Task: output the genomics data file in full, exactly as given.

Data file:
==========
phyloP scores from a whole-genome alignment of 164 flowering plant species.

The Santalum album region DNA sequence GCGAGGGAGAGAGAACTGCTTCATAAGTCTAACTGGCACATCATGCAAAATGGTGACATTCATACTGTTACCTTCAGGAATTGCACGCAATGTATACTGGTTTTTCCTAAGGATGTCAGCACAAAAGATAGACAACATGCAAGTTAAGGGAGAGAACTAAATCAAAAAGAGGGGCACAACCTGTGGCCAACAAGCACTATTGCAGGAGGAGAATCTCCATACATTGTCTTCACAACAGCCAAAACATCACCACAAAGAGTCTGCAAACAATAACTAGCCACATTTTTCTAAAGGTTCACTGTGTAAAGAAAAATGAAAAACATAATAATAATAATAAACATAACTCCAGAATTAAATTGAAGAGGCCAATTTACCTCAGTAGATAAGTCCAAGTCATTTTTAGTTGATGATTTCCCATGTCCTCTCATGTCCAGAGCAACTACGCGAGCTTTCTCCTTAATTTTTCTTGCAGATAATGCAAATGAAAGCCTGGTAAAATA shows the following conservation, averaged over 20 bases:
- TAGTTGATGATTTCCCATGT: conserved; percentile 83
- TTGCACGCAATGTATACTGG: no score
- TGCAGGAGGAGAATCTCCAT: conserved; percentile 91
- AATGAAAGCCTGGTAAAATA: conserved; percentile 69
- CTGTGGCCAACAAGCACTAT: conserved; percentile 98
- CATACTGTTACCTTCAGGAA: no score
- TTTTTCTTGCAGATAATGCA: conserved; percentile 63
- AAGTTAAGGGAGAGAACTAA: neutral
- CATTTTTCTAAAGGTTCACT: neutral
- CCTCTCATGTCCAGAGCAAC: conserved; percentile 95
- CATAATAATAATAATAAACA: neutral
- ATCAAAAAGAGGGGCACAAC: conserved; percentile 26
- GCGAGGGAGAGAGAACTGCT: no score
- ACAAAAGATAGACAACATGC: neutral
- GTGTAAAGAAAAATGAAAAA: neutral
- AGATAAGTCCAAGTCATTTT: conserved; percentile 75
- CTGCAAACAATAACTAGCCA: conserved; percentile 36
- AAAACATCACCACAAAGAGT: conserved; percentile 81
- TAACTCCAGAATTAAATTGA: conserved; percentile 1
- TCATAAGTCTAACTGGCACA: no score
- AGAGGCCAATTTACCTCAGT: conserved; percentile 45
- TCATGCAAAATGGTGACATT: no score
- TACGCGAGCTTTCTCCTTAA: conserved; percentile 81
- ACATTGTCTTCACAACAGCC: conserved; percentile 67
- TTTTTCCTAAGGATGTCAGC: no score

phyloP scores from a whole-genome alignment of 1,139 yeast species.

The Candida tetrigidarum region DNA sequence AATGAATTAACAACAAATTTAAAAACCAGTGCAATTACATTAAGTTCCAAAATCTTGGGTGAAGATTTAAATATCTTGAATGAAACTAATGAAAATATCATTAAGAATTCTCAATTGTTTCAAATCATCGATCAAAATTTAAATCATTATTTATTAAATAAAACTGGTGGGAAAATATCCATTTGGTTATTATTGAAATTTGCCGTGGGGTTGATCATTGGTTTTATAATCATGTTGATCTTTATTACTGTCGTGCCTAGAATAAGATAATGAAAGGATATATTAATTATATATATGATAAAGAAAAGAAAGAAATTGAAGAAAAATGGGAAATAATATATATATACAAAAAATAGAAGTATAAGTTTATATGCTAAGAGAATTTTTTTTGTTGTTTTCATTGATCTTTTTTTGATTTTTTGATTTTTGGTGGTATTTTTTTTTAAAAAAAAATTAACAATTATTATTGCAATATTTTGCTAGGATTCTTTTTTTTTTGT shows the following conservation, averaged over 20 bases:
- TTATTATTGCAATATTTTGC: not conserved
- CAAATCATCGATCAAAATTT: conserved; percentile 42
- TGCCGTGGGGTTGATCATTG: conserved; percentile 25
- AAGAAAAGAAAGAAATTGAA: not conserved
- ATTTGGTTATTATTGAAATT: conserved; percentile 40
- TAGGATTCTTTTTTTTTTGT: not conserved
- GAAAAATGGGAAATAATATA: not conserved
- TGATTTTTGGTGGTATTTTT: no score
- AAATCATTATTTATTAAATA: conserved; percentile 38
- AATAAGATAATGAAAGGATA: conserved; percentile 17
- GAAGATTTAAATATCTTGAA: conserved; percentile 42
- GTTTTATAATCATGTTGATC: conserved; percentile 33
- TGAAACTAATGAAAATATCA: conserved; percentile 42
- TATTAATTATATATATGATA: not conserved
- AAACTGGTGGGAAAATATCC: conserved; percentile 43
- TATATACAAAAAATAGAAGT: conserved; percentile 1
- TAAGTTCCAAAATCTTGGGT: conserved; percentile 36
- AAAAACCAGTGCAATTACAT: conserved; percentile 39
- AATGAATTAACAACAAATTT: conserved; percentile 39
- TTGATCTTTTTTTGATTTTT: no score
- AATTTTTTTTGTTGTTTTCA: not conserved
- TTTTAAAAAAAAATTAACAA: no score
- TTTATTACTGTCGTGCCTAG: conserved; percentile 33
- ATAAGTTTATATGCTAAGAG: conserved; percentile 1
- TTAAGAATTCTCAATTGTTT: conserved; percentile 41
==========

phyloP scores from a whole-genome alignment of 164 flowering plant species.

The Santalum album region DNA sequence GCGAGGGAGAGAGAACTGCTTCATAAGTCTAACTGGCACATCATGCAAAATGGTGACATTCATACTGTTACCTTCAGGAATTGCACGCAATGTATACTGGTTTTTCCTAAGGATGTCAGCACAAAAGATAGACAACATGCAAGTTAAGGGAGAGAACTAAATCAAAAAGAGGGGCACAACCTGTGGCCAACAAGCACTATTGCAGGAGGAGAATCTCCATACATTGTCTTCACAACAGCCAAAACATCACCACAAAGAGTCTGCAAACAATAACTAGCCACATTTTTCTAAAGGTTCACTGTGTAAAGAAAAATGAAAAACATAATAATAATAATAAACATAACTCCAGAATTAAATTGAAGAGGCCAATTTACCTCAGTAGATAAGTCCAAGTCATTTTTAGTTGATGATTTCCCATGTCCTCTCATGTCCAGAGCAACTACGCGAGCTTTCTCCTTAATTTTTCTTGCAGATAATGCAAATGAAAGCCTGGTAAAATA shows the following conservation, averaged over 20 bases:
- TAGTTGATGATTTCCCATGT: conserved; percentile 83
- TTGCACGCAATGTATACTGG: no score
- TGCAGGAGGAGAATCTCCAT: conserved; percentile 91
- AATGAAAGCCTGGTAAAATA: conserved; percentile 69
- CTGTGGCCAACAAGCACTAT: conserved; percentile 98
- CATACTGTTACCTTCAGGAA: no score
- TTTTTCTTGCAGATAATGCA: conserved; percentile 63
- AAGTTAAGGGAGAGAACTAA: neutral
- CATTTTTCTAAAGGTTCACT: neutral
- CCTCTCATGTCCAGAGCAAC: conserved; percentile 95
- CATAATAATAATAATAAACA: neutral
- ATCAAAAAGAGGGGCACAAC: conserved; percentile 26
- GCGAGGGAGAGAGAACTGCT: no score
- ACAAAAGATAGACAACATGC: neutral
- GTGTAAAGAAAAATGAAAAA: neutral
- AGATAAGTCCAAGTCATTTT: conserved; percentile 75
- CTGCAAACAATAACTAGCCA: conserved; percentile 36
- AAAACATCACCACAAAGAGT: conserved; percentile 81
- TAACTCCAGAATTAAATTGA: conserved; percentile 1
- TCATAAGTCTAACTGGCACA: no score
- AGAGGCCAATTTACCTCAGT: conserved; percentile 45
- TCATGCAAAATGGTGACATT: no score
- TACGCGAGCTTTCTCCTTAA: conserved; percentile 81
- ACATTGTCTTCACAACAGCC: conserved; percentile 67
- TTTTTCCTAAGGATGTCAGC: no score

phyloP scores from a whole-genome alignment of 1,139 yeast species.

The Candida tetrigidarum region DNA sequence AATGAATTAACAACAAATTTAAAAACCAGTGCAATTACATTAAGTTCCAAAATCTTGGGTGAAGATTTAAATATCTTGAATGAAACTAATGAAAATATCATTAAGAATTCTCAATTGTTTCAAATCATCGATCAAAATTTAAATCATTATTTATTAAATAAAACTGGTGGGAAAATATCCATTTGGTTATTATTGAAATTTGCCGTGGGGTTGATCATTGGTTTTATAATCATGTTGATCTTTATTACTGTCGTGCCTAGAATAAGATAATGAAAGGATATATTAATTATATATATGATAAAGAAAAGAAAGAAATTGAAGAAAAATGGGAAATAATATATATATACAAAAAATAGAAGTATAAGTTTATATGCTAAGAGAATTTTTTTTGTTGTTTTCATTGATCTTTTTTTGATTTTTTGATTTTTGGTGGTATTTTTTTTTAAAAAAAAATTAACAATTATTATTGCAATATTTTGCTAGGATTCTTTTTTTTTTGT shows the following conservation, averaged over 20 bases:
- TTATTATTGCAATATTTTGC: not conserved
- CAAATCATCGATCAAAATTT: conserved; percentile 42
- TGCCGTGGGGTTGATCATTG: conserved; percentile 25
- AAGAAAAGAAAGAAATTGAA: not conserved
- ATTTGGTTATTATTGAAATT: conserved; percentile 40
- TAGGATTCTTTTTTTTTTGT: not conserved
- GAAAAATGGGAAATAATATA: not conserved
- TGATTTTTGGTGGTATTTTT: no score
- AAATCATTATTTATTAAATA: conserved; percentile 38
- AATAAGATAATGAAAGGATA: conserved; percentile 17
- GAAGATTTAAATATCTTGAA: conserved; percentile 42
- GTTTTATAATCATGTTGATC: conserved; percentile 33
- TGAAACTAATGAAAATATCA: conserved; percentile 42
- TATTAATTATATATATGATA: not conserved
- AAACTGGTGGGAAAATATCC: conserved; percentile 43
- TATATACAAAAAATAGAAGT: conserved; percentile 1
- TAAGTTCCAAAATCTTGGGT: conserved; percentile 36
- AAAAACCAGTGCAATTACAT: conserved; percentile 39
- AATGAATTAACAACAAATTT: conserved; percentile 39
- TTGATCTTTTTTTGATTTTT: no score
- AATTTTTTTTGTTGTTTTCA: not conserved
- TTTTAAAAAAAAATTAACAA: no score
- TTTATTACTGTCGTGCCTAG: conserved; percentile 33
- ATAAGTTTATATGCTAAGAG: conserved; percentile 1
- TTAAGAATTCTCAATTGTTT: conserved; percentile 41